Review taken from Michael Madden’s review over at Consequence of Sound
By and large, We got it from Here… has the classic Tribe sound: a warm and crisp confluence of East Coast hip-hop, jazz, and more, all mixed and mastered impeccably. While some aspects of the sound are dated, others feel fresh. The live instrumentation — guitar, keys, bass, drums, and more played by the likes of Q-Tip, Jack White (!), and Elton John (!!) — makes the album feel as alive as any other rap release made today, while the guest vocals from relatively new faces like Kendrick Lamar and Anderson .Paak further modernize the sound. Meanwhile, the members of Tribe all come with a sense of urgency and camaraderie. It never feels like they’re just going through the motions.
Lyrically, the album is particularly of-the-time, starting with opener “The Space Program”. “It’s time to go left and not right/ Gotta get it together forever/ Gotta get it together for brothers/ Gotta get it together for sisters,” Tip and Phife rap during the chorus, powerfully igniting the album’s sociopolitical side. The very next song, “We the People….”, is even more overt, with Tip and Phife tackling topics including gentrification, deportation, and homophobia. Later, on the Kendrick collab, “Conrad Tokyo”, Phife is at his most fed-up: “Move with the fuckery/ Trump and the SNL hilarity/ Troublesome times, kid, no time for comedy.” All of this is delivered with the authentic sense of dissatisfaction that tends to be at the heart of the best political music.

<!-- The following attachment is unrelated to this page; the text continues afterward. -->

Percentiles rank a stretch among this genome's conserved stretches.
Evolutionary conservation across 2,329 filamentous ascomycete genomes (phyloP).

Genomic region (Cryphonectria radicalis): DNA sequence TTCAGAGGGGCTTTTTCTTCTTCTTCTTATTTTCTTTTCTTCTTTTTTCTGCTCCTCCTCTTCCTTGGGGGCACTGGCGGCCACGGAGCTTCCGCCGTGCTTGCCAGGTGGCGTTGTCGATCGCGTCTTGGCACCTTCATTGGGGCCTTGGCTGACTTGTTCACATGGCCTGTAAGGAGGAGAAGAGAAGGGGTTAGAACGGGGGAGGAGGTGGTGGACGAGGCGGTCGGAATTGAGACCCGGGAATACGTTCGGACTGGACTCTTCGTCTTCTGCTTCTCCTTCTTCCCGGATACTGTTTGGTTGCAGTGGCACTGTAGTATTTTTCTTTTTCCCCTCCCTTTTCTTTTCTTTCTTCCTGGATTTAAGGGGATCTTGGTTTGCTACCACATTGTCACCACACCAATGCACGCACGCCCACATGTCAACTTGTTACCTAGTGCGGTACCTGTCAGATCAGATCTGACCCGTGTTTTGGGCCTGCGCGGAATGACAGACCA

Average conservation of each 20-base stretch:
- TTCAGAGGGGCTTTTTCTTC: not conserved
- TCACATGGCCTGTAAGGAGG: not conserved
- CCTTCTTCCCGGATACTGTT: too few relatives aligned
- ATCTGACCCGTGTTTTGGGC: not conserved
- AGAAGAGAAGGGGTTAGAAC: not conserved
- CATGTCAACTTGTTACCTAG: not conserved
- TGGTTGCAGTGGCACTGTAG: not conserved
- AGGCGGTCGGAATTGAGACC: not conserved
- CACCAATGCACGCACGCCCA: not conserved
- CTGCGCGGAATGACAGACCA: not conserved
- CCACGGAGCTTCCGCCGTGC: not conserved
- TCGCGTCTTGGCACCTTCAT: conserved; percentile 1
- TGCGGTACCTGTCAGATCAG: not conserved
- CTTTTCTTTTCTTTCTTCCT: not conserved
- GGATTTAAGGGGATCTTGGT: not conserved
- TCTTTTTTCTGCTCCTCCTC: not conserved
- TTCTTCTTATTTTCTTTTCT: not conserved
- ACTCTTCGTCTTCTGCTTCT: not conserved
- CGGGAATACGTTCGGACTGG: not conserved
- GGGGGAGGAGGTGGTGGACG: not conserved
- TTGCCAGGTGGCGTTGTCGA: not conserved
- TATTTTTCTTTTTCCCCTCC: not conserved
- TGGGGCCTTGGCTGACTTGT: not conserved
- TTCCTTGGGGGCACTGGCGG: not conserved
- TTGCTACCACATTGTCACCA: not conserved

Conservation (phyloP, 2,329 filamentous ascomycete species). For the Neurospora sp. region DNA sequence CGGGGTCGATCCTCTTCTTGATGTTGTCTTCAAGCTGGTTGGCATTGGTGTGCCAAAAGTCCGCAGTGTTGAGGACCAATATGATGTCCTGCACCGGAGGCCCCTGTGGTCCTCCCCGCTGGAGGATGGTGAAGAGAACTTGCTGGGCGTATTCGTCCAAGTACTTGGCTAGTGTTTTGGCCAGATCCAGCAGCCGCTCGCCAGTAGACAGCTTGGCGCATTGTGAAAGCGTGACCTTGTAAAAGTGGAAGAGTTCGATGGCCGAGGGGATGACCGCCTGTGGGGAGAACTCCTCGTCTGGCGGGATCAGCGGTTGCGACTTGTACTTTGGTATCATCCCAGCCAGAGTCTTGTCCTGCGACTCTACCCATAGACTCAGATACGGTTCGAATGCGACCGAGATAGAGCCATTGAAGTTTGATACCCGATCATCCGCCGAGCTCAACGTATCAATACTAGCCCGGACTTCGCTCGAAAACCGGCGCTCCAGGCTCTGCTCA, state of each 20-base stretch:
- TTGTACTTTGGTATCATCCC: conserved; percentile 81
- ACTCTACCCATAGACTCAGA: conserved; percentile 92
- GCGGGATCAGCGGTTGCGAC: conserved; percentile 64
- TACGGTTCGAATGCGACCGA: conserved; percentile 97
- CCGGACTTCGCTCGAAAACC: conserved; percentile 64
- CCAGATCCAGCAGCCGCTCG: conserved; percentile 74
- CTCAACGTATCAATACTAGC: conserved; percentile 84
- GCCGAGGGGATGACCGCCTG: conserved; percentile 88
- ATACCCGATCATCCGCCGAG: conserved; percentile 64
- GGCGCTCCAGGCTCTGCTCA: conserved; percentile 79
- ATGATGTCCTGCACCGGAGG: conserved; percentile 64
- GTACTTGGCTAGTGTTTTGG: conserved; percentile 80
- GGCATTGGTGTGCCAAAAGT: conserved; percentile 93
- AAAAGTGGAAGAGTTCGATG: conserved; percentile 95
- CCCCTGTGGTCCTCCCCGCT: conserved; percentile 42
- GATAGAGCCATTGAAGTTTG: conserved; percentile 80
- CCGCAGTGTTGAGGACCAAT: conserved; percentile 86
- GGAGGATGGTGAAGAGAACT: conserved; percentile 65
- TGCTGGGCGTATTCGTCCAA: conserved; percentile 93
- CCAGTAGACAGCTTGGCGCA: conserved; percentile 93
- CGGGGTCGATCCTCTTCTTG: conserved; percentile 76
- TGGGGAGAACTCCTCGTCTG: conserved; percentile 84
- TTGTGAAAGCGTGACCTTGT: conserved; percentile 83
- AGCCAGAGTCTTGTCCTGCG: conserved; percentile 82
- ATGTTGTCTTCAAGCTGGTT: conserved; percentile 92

As much as they represented the Native Tongues collective and Afrocentrism, Tribe never got carried away with their intellectual tendencies, leaving plenty of room for shit talk and technical showmanship. We got it… is a well-executed balance of that, too. The flows are consistently dazzling, whether they’re coming from a Tribe member, longtime collaborators Busta Rhymes and Consequence, or the various other rappers (like Andre 3000, Talib Kweli, and Kendrick). Tribe is still clowning corny MCs, too, as Phife does so swiftly on closing track “The Donald”: “Fuck your ass-cheek flows with bars sweeter than scones.” There’s swagger in that line, and in the end, one of the most appealing aspects of the album is how much fun everyone seemingly had while making it.
Tribe didn’t finish the album until after Phife passed, and certain moments wouldn’t be here if he were still alive. On “Black Spasmodic”, Tip fondly remembers his friend: “Through mixing chords and boards and even drum machines/ He be saying, ‘Nigga, fuck awards, keep repping Queens.’” Singer Katia Cadet’s chorus on “Lost Somebody” is likely to induce tears from longtime Tribe fans: “Have you ever lost somebody?/ Way before ya got to dream?/ No more crying, he’s in sunshine.” It’s a sentiment similar to something White said of Phife in that same NYT interview: “Doing this album killed him. And he was very happy to go out like that.” Assuming this is the last Tribe album, as it supposedly is, everyone else involved in its making should be pleased with it as a goodbye, too.